Microsoft launched an exciting demo at Build 2017 in May. It showcased, among other things, a convenient and useful Timeline feature in its Windows 10 Fall Creators Update.
This feature was supposed to work in conjunction with the Pick Up Where You Left Off feature, allowing users to move across different platforms by syncing their work between Windows 10 devices, along with Android phones and iPhones in some cases.
The Fall Creators Update will hopefully arrive around September or October, but this Timeline feature will not be a part of it. This was confirmed on Twitter by Joe Belfiore, Microsoft’s Corporate Vice President for the Operating Systems Group, in response to a tweet by Tom Warren. He did comment that this feature would be released on Windows Insiders “shortly after” the Fall Creators Update.
There’s no way the Windows 10 Timeline feature will ship in time for the Fall Creators Update https://t.co/OHcf2siVKj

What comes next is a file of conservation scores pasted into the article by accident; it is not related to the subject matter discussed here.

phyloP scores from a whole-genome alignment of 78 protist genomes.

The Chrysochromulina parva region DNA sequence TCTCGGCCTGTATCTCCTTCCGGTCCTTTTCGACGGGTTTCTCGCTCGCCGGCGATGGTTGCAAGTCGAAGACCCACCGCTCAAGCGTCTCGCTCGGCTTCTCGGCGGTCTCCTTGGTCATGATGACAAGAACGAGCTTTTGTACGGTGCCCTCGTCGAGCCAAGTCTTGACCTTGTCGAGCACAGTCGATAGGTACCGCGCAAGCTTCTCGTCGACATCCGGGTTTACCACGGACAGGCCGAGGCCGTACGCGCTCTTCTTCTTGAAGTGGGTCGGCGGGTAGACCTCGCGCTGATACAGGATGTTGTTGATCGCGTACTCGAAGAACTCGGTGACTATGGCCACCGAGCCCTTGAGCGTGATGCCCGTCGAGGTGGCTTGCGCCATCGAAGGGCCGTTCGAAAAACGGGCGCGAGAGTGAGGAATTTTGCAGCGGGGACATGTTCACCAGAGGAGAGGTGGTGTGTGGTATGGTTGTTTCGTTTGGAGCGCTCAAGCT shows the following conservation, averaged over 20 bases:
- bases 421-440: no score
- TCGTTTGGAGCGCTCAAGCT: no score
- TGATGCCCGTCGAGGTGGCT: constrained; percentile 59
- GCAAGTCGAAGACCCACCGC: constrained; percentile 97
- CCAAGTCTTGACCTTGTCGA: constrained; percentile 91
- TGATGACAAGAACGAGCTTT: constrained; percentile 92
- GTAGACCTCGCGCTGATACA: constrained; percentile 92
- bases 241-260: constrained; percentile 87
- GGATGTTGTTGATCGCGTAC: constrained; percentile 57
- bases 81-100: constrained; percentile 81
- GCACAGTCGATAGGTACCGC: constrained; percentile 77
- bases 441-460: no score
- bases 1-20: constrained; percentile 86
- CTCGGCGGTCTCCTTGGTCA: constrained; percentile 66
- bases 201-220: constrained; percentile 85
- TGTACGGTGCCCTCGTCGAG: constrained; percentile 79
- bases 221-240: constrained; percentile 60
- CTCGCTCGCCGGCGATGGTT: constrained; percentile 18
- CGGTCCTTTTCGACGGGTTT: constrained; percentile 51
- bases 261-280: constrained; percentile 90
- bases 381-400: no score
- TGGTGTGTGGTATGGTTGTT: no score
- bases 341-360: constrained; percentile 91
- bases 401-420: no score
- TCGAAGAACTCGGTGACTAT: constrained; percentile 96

— Tom Warren (@tomwarren) July 3, 2017
A concept like the Timeline feature is not new. The iOS and macOS systems by Apple have a similar feature for users to start and resume their work across multiple devices. Microsoft’s promised Timeline, however, seeks to enable resuming work across competing operating systems.
Another aspect of the much-awaited Timeline feature is the ability to view an earlier version of your desktop. The work progress will also be displayed on a “cards-style interface,” thereby making it convenient to jump right into an ongoing task. Since the testing of this feature would only come about after the next update, this functionality is also not available for now.
Reviewers are not surprised, as this is not the first time an announced feature was delayed by Microsoft. The Fall Creators Update carries with it the MyPeople experience, which was supposed to have been a part of the last Windows rollout. Nevertheless, studies have shown that Microsoft’s operating system progress is still in good shape. The Fall Creators Revision is deemed to be a welcome update for Windows user, with insightful changes and useful tools.
As is the norm, Microsoft users would eventually have to upgrade their systems for their own security and privacy. The upgrade is also necessary for a proper balance between user control and convenience.